Nothing lasts forever, especially not a stint on the roster of Canada’s junior national baseball team.
But although Ryan Kellogg’s tenure on the 18U squad may be over, he’s leaving with a tangible token of the hard work he’s put into the team over the past two years.
Having won silver at the IBAF 18U World Championship in Seoul, South Korea on Saturday, the left-handed pitching prospect begins the next step of his baseball journey with that accomplishment fresh in his mind.
“It means a lot to me to have been part of that team and part of that whole experience,” the 18-year-old said after returning from a chemistry class at his new school, Arizona State University, on Monday.
“My time with the junior national team is over, and ending it with a silver medal at the Worlds is a great way to cap off two years.”
While in Seoul, the Whitby native pitched in some of the biggest games of his life so far.
First there was the tournament’s opener against Japan where Kellogg went 6.2 innings allowing two earned runs (and three unearned) in Canada’s come-from-behind 6-5 victory.
Then there was the 1-0 win over the United States in the second round of the tournament that saw the Blue Jays’ 12th round pick in this year’s draft strike out five and give up only two hits in 8.2 innings.
“It was a great feeling to take the mound on that stage, knowing that everything you were doing was not just for yourself or your team but for your country,” he said of his experience pitching in the tournament.
“Every game mattered so that made the pressure and the experience much more exciting.”
No game meant more than the one played for gold, however.
Though Kellogg didn’t start against the talented American squad, he came in to pitch the seventh and eighth innings, giving up two runs in the 6-2 loss.
“It was terrible to watch the U.S. team celebrate,” he said, recalling the bittersweet moment he and his team won the silver medal. “We were all upset at losing but having to sit on the bench and watch them was not something we wanted to see.”
Slowly but surely, the feeling of disappointment turned into pride.
“It took different amounts of time for each player to realize that what we did was a huge accomplishment not only for ourselves but also for baseball in Canada,” Kellogg said.
“Once the feeling hit, you knew you had represented your country well.
“I realized it later that night in the hotel when I went around getting all my teammates to sign the program that they had given us. It hit me then that we had accomplished something, not lost it.”
The silver marked Canada’s best showing at the junior World Championship since 1991 when the team took gold on home soil in Brandon, Man.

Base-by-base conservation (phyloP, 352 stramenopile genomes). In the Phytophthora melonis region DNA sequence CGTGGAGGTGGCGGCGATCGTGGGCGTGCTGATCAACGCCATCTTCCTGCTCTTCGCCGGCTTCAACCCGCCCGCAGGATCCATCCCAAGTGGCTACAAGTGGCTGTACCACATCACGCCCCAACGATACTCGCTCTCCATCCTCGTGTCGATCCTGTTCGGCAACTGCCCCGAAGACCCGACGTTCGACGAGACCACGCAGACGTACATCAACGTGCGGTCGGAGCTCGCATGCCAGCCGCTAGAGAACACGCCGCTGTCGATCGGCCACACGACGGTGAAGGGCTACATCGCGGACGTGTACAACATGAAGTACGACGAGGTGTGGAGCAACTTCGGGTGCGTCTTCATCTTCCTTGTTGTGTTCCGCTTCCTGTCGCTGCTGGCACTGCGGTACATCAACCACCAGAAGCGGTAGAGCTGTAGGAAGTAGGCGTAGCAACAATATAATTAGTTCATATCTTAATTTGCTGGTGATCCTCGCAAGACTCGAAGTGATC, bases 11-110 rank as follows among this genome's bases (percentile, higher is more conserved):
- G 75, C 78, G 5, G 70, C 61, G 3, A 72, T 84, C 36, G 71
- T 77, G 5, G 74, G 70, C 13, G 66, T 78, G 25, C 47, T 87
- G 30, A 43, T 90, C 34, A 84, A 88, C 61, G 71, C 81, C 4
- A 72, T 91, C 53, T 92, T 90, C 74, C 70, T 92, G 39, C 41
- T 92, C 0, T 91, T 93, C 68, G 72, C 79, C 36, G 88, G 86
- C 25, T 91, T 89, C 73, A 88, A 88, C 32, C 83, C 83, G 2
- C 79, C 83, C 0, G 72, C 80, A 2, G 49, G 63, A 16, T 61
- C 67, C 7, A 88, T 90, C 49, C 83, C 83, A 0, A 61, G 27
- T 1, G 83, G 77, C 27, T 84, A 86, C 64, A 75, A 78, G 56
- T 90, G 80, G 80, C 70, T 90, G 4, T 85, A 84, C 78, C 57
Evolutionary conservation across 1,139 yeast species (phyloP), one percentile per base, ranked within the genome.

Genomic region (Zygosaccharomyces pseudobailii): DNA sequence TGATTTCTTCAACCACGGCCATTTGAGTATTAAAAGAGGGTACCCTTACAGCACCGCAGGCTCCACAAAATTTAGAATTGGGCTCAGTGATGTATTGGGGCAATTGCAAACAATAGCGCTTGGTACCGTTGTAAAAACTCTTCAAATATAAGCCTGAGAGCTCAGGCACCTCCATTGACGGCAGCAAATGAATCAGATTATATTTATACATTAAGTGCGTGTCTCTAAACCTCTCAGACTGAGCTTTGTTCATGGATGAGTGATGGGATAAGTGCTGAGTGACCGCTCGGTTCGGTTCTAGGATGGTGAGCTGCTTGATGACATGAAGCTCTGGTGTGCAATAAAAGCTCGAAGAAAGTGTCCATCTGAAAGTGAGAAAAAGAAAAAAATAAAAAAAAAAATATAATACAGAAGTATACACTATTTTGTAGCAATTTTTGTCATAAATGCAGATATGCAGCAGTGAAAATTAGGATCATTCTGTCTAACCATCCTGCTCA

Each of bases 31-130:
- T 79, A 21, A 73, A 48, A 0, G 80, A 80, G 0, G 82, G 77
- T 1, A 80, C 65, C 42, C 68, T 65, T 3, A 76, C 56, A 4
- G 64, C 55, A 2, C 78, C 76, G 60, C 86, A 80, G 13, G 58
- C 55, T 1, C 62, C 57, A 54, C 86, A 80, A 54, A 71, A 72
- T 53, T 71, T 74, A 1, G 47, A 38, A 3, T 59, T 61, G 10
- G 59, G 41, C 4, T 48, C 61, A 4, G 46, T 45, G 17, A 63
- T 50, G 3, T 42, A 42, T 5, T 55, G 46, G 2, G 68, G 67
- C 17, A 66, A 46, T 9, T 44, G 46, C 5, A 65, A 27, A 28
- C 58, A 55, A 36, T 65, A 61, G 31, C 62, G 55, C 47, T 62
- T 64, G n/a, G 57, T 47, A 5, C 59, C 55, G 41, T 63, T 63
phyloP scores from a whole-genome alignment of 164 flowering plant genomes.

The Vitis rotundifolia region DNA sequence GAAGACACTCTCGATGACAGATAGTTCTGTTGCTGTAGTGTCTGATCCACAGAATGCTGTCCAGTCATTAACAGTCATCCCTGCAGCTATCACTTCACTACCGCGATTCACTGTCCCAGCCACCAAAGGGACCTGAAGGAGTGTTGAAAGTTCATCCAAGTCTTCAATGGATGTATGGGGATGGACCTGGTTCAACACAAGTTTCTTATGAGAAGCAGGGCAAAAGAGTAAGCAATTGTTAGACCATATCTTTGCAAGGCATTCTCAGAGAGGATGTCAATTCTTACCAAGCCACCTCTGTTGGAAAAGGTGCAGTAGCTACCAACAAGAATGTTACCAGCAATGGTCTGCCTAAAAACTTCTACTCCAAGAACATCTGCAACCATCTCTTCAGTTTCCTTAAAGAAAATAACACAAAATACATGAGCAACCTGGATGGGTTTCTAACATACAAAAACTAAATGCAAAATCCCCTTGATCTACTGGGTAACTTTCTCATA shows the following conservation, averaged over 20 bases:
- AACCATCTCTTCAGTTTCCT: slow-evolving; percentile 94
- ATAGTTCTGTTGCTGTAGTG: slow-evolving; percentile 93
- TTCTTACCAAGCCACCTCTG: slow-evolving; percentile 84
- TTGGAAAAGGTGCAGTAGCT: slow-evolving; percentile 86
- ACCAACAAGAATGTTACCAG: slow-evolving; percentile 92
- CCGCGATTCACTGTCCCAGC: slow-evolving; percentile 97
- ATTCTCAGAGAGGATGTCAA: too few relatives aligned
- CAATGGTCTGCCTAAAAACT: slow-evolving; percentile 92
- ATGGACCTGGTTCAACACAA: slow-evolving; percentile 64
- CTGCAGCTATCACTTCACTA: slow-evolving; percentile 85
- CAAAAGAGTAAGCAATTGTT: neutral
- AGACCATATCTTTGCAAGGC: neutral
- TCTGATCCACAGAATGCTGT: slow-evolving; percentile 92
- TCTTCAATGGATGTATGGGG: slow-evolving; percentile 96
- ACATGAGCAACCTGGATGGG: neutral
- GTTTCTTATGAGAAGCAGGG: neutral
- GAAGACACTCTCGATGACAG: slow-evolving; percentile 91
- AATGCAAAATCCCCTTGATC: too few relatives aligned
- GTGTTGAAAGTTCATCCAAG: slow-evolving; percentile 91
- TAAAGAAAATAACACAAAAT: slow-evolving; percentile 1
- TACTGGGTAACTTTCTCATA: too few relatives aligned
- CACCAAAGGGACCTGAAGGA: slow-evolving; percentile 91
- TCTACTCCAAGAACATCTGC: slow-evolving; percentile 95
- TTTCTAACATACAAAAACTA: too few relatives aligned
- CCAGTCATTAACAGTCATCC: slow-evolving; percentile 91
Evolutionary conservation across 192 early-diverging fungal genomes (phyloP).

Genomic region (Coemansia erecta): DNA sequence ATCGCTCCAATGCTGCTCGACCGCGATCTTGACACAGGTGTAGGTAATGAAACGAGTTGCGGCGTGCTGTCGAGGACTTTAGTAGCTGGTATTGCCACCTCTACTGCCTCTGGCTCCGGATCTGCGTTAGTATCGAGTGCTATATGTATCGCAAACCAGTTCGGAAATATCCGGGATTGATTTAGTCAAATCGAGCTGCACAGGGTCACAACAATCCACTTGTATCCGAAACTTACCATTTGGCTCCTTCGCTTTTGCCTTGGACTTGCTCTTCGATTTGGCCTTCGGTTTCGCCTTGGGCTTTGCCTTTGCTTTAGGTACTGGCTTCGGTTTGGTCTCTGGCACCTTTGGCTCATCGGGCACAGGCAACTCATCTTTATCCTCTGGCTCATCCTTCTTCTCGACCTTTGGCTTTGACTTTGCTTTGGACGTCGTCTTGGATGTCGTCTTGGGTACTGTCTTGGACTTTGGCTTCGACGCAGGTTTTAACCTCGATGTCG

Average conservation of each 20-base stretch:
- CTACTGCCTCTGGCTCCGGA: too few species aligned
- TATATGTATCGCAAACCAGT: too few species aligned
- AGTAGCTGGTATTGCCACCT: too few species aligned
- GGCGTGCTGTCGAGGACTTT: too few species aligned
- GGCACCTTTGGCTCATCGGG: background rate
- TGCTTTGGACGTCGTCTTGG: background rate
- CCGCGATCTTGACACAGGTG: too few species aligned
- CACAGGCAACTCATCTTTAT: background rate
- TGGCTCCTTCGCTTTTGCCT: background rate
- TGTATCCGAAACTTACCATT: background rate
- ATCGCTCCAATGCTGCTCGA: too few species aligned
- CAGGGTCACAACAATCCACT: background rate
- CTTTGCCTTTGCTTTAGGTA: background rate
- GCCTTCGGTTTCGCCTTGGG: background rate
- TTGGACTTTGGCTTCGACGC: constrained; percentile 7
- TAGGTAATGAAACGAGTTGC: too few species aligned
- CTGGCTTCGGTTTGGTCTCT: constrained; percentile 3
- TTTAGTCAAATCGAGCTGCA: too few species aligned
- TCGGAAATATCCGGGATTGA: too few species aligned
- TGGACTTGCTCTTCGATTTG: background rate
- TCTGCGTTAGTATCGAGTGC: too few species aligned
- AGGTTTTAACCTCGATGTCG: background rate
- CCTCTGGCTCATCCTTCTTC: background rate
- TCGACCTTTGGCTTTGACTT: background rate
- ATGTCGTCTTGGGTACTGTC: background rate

Greg Hamilton, the manager of the 18U team and Director of National Teams with Baseball Canada is quite content with the way his team played.
“I’m very proud of our group,” he told Sportsnet 590 the Fan on Monday. “The guys competed really well.”
And when it came to the play of his star southpaw, Hamilton was especially pleased.
“Ryan Kellogg is outstanding,” he said. “He did a great job, has a lot of composure, and tremendous command.”
Kellogg is part of a growing number of highly touted Canadian prospects hoping to make it to the big leagues in the coming years, a phenomenon that Hamilton contributes partly to Baseball Canada’s connection with past major leaguers.
“A lot of players are coming back and getting involved in the system at the grass roots level and contributing as coaches,” he said. “The Chris Reitsmas, the Paul Quantrils, the Adam Sterns and all of those players are getting involved now … It’s really starting to have an effect.”
Having experienced the coaching of these men firsthand, Kellogg can attest to the value they’ve added to Canada’s baseball program.
“Being around Reitsma was great,” he said of the 18U pitching coach. “He’s very down to earth and knows how to get his point across to help … I would love to work with him again.”
With his sights now focused on school and college baseball, Kellogg is preoccupied with his future. The shiny, silver medallion now in his possession, however, will forever remind him of his past.
“Seeing [the medal] makes me think of my teammates and the memories we made,” he said. “It makes me think of how far we have come from my first trip, the players who have come and gone and the progression of our team.
“[We] bonded into a family by being put in this situation.
“We didn’t play for ourselves; we played for each other and our country. We played together to accomplish something collectively. Seeing that medal makes me think that we did something special.”
Follow Melissa on Twitter: @ThrowinSmoke